Project advocates enter every endeavor with a theory of the case, a vision of how things should be. But, as my late colleague Donald Schön noted, reflective practitioners are constantly reviewing the evidence to modify their framework in response to reality.

Lean organizations understand that there is no group of central planners clever enough to design an optimum complex process. Lean leaders do not lack for a strong purpose—indeed audacious goals are favored—but neither do they lack humility. 

Lean and other similarly designed organizations can only exist where the senior leadership is a strong advocate for the proposition that reflective practice is the best way to achieve outstanding performance for their customers. The leaders of such organizations embed that modesty and reflection in every aspect of their lives.

Monday, December 16, 2013

As we look back at the history of Partners Healthcare System (PHS) in Massachusetts, it is useful to consider what it is and what it might have been.  What it is is an extraordinary collection of extremely dedicated and talented people--clinicians, researchers, and teachers--who do their best to serve humanity.  What it is also is an incredibly successful business enterprise, carrying out a series of strategic plans that have led to market dominance in Eastern Massachusetts.  What it is not is a leader in quality, safety, process improvement, and transparency.  As I noted in March 2009:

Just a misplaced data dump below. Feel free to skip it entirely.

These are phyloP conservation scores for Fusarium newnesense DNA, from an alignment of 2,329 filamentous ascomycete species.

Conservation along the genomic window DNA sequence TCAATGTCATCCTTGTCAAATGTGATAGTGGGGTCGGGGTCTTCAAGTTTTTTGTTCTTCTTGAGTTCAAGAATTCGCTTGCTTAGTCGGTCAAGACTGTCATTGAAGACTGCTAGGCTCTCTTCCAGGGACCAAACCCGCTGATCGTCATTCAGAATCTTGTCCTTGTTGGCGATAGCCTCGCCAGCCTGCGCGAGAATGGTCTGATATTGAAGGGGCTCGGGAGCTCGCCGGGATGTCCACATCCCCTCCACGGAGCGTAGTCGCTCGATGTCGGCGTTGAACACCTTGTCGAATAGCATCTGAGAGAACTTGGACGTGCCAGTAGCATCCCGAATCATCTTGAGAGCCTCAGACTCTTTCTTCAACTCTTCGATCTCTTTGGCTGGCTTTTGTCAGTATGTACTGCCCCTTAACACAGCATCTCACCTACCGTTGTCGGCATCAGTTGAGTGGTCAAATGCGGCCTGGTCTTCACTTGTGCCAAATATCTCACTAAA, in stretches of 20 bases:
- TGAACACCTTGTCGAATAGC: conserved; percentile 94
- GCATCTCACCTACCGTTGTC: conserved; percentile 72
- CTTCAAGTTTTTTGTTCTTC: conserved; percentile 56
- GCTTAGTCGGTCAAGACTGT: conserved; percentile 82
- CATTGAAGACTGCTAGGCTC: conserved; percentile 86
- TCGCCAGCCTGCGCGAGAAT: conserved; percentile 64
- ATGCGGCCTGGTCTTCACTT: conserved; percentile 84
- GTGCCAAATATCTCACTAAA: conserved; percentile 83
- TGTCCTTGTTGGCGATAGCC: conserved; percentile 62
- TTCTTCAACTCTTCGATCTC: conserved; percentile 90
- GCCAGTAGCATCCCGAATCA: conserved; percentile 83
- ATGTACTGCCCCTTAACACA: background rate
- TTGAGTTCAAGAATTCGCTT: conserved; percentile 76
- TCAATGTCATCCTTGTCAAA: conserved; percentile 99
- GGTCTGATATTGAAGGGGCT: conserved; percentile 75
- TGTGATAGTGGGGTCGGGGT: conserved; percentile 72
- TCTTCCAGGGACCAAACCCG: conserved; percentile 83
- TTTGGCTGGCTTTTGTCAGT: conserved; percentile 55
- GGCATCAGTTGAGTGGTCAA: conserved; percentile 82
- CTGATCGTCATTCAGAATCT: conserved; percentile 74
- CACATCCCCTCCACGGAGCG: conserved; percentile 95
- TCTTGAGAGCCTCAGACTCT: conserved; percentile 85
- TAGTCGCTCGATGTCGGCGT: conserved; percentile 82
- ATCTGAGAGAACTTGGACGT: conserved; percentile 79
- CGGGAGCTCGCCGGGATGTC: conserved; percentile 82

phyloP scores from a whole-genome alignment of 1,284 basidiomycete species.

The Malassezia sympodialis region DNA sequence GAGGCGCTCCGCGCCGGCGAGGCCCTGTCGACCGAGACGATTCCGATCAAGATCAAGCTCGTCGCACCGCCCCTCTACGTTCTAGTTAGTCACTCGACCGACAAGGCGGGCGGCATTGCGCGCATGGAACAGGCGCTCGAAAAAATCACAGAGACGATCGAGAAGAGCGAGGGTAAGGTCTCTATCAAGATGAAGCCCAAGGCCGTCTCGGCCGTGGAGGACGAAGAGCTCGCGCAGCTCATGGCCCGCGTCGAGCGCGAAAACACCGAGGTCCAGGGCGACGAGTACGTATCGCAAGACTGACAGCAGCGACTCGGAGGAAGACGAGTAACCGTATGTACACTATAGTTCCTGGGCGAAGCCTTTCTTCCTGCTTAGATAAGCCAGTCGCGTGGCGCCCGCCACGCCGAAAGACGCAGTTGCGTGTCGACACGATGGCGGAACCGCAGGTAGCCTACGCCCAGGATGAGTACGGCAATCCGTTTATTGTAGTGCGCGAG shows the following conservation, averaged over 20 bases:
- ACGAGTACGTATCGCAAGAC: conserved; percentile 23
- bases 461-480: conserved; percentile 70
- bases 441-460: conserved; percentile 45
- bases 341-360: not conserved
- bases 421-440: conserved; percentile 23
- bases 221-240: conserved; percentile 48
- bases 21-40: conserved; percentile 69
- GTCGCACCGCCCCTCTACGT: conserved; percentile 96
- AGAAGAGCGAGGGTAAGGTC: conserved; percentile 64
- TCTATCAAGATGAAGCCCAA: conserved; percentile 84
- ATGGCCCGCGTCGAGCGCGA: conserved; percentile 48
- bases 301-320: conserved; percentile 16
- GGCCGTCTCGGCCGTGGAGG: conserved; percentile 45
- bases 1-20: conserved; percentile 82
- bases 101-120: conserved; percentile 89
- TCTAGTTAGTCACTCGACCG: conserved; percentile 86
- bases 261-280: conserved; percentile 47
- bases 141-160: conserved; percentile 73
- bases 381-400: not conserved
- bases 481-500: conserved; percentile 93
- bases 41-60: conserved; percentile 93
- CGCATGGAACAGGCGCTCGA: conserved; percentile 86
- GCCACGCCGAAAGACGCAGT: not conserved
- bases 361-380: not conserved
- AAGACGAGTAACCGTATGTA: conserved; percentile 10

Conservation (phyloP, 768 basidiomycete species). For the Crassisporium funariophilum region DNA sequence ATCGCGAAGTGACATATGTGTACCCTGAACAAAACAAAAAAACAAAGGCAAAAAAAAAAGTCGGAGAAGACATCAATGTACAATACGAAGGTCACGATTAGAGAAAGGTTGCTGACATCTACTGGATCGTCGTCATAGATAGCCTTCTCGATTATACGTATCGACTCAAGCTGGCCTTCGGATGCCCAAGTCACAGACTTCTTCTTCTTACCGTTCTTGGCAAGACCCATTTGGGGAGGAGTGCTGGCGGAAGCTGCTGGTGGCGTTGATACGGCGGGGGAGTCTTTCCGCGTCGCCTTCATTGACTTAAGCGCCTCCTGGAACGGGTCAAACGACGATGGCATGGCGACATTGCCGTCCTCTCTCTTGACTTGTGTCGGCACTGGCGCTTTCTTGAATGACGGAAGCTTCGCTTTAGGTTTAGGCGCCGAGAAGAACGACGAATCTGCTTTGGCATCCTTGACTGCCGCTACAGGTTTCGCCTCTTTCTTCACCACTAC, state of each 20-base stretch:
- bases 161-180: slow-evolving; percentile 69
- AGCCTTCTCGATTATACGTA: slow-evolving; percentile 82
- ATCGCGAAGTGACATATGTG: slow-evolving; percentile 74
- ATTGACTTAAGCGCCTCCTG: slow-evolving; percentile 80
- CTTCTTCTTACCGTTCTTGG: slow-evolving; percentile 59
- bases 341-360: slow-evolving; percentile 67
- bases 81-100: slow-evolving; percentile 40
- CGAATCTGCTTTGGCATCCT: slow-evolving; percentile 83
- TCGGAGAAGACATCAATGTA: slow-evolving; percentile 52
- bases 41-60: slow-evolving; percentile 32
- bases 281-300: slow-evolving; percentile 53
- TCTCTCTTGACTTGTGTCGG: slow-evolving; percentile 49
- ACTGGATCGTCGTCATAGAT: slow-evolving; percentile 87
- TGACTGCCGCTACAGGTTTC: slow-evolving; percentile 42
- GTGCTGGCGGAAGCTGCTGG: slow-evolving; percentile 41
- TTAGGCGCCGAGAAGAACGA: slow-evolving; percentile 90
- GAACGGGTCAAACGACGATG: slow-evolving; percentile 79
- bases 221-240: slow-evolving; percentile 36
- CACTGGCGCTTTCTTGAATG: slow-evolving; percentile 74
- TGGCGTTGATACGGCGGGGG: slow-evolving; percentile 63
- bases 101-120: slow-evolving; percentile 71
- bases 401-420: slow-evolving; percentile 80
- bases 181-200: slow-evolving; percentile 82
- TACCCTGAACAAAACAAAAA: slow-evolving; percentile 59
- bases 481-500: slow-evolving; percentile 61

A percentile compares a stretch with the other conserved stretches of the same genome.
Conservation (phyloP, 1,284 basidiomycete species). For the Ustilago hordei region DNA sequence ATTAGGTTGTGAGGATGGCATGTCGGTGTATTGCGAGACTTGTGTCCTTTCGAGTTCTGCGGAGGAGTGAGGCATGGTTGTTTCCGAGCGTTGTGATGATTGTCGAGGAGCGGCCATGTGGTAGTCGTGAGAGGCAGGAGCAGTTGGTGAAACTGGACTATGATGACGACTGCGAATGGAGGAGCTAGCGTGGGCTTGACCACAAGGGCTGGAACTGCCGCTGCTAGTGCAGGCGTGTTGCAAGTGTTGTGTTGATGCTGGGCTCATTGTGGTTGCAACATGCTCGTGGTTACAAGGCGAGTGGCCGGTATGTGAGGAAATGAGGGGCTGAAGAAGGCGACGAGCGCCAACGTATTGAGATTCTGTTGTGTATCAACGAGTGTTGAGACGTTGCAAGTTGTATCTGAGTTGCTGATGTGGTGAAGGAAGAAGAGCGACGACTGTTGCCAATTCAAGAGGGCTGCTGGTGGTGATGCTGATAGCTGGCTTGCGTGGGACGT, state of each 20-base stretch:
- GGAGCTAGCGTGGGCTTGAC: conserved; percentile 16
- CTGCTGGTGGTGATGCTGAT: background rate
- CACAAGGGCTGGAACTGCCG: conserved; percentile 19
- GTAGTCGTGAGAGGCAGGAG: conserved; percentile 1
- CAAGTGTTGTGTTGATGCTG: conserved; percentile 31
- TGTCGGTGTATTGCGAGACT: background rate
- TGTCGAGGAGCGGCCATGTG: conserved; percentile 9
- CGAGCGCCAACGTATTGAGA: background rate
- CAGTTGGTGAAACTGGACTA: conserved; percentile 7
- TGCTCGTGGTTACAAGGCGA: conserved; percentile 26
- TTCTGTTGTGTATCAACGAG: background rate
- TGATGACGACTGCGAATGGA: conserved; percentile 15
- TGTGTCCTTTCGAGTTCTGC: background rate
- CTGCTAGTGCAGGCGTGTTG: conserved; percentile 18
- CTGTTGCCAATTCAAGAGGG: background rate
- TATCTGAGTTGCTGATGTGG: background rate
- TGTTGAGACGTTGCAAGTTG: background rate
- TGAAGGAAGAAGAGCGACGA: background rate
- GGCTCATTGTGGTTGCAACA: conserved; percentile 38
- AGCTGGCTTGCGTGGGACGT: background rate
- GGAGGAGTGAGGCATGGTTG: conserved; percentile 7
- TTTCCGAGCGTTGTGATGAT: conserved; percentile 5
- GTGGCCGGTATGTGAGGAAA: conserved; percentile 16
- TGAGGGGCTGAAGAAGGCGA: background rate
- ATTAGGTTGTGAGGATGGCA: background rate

The Partners hospitals are full of well intentioned, dedicated people. But there has not been a corporate public commitment to reduction of harm and to transparency of clinical outcomes that could help build broad public confidence in the quality and safety of patient care -- and with this a confidence that we are also attempting to control costs. . . . The Partners system should be a world leader in the science of health care delivery, along with the fields in which it already holds prominence.

I'm not the only person to notice this.  As I have traveled throughout the country, I often find people curious as to how a health care system that has comprised people like David Bates, Atul Gawande, and Tejal Gandhi has failed to adopt the principles espoused by, and to utilize the guidance of, these world-class experts.